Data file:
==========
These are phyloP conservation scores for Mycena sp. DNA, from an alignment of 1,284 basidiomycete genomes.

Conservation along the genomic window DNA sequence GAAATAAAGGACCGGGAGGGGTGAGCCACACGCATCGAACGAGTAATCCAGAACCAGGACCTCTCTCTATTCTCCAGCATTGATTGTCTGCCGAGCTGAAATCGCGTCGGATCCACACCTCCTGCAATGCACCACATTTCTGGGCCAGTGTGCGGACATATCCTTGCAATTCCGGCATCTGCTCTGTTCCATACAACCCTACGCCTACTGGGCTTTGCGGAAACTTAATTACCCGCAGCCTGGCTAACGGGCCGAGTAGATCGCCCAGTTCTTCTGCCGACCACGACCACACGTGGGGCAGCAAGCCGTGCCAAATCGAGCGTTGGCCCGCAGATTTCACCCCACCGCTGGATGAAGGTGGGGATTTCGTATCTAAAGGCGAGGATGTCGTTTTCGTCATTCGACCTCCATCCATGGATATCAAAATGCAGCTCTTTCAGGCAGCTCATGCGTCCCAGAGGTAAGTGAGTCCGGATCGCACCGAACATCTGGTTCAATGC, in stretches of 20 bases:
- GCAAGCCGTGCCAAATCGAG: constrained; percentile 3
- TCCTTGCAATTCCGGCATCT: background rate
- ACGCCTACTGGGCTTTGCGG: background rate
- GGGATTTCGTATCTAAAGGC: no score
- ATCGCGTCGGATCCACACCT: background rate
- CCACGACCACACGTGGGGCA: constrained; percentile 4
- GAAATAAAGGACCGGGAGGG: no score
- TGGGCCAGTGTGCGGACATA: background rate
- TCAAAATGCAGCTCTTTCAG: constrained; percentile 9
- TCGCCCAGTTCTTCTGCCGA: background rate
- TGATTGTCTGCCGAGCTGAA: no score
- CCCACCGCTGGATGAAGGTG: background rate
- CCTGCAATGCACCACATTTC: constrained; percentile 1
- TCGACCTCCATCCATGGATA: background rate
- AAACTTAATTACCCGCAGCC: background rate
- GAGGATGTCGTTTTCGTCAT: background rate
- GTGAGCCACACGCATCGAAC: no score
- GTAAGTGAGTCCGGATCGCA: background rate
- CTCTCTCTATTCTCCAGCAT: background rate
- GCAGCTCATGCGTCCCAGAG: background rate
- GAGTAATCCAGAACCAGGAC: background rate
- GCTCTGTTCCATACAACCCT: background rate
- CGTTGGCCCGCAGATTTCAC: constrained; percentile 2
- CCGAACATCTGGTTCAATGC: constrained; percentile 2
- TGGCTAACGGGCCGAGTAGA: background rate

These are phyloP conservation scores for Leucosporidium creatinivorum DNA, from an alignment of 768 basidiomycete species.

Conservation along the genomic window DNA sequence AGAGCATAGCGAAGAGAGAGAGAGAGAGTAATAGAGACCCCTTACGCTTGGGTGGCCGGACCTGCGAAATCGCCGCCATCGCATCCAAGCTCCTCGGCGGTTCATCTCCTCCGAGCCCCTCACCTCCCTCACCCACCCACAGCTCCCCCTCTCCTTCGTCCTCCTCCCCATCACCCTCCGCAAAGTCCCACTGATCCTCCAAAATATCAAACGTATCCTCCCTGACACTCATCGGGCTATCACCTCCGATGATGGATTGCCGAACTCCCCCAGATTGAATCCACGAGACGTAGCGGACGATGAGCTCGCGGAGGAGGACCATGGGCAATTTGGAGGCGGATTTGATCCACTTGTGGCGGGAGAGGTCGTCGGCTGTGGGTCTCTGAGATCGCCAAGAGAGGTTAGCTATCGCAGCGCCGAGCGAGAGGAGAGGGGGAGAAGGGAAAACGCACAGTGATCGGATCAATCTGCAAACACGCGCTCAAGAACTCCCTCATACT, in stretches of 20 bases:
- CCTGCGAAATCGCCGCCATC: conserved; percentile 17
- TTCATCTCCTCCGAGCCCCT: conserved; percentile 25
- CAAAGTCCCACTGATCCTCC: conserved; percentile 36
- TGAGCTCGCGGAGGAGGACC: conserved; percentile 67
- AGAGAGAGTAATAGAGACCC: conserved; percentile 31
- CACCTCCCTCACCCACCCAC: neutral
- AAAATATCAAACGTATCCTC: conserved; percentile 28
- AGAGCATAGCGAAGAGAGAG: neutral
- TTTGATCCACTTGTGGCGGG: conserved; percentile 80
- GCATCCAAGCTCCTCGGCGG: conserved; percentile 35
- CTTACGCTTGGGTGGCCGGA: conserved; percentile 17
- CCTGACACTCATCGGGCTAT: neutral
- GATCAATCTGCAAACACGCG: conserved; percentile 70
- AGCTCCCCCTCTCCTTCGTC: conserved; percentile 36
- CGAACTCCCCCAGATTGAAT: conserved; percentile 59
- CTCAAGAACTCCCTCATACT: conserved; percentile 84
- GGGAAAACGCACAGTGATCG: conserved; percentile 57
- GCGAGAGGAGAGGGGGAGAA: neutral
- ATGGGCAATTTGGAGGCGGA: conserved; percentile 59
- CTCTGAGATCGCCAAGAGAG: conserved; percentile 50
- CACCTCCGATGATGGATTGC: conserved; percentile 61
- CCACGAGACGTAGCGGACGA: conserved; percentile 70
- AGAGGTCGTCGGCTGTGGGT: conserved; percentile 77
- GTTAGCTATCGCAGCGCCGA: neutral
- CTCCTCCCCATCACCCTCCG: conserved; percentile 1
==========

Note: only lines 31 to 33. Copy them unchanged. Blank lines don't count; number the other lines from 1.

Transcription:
- TTCATCTCCTCCGAGCCCCT: conserved; percentile 25
- CAAAGTCCCACTGATCCTCC: conserved; percentile 36
- TGAGCTCGCGGAGGAGGACC: conserved; percentile 67